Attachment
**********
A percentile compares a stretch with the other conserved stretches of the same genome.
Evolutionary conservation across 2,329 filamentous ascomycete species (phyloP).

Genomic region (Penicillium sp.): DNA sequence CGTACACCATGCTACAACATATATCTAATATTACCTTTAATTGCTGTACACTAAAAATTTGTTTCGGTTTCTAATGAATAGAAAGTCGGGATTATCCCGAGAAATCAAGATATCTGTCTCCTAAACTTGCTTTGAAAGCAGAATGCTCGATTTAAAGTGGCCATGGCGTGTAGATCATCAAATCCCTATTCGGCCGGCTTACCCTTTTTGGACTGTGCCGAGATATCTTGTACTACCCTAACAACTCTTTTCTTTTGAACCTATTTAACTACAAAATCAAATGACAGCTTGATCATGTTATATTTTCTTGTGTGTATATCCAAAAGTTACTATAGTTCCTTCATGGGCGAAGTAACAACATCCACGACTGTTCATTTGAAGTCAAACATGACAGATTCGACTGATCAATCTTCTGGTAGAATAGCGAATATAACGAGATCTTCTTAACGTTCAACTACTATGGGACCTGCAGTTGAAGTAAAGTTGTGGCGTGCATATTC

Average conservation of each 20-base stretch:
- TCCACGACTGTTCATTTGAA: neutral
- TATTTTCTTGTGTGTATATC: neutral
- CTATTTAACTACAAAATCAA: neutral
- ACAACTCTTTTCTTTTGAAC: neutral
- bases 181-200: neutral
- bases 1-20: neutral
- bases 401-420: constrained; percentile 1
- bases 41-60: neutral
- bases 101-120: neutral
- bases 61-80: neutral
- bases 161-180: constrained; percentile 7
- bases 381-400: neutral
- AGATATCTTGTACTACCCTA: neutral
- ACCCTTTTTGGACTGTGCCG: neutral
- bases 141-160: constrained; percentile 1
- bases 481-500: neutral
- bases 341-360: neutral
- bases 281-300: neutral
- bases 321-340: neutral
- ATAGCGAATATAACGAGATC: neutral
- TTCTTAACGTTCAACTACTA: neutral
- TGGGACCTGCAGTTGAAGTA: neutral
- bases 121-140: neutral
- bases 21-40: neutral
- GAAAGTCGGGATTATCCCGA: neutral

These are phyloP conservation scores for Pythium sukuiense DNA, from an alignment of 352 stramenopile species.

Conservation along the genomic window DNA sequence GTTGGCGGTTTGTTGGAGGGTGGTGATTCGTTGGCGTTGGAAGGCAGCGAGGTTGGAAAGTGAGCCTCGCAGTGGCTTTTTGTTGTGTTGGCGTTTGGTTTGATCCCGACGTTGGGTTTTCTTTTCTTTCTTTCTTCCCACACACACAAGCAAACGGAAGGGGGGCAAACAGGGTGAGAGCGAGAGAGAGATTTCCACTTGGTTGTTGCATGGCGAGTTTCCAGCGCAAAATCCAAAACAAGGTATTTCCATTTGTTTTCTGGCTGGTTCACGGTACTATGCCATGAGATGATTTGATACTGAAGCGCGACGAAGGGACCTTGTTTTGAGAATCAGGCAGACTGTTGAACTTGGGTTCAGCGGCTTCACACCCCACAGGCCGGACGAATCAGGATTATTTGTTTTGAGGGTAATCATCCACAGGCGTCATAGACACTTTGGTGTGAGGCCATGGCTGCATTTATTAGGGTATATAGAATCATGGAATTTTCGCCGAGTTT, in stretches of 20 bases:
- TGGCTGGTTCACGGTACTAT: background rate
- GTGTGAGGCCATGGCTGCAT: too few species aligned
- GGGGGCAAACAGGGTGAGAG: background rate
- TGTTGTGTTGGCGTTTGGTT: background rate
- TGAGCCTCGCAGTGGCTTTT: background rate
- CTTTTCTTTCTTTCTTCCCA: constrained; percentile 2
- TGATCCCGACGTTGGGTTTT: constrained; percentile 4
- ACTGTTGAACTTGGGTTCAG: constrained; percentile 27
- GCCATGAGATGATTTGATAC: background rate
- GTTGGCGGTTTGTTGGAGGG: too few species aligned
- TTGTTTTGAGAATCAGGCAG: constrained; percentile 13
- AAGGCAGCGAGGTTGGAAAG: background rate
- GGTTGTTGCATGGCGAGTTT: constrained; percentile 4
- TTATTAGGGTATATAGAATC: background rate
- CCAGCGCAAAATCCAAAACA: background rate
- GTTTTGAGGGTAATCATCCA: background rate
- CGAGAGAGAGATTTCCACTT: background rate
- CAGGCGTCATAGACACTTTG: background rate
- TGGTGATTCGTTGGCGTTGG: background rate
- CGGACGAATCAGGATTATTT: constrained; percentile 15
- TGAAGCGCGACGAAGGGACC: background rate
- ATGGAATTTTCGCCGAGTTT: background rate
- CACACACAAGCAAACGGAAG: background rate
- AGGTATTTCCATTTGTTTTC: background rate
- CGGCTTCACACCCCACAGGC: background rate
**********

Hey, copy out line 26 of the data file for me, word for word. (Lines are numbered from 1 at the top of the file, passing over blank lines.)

- TGGGACCTGCAGTTGAAGTA: neutral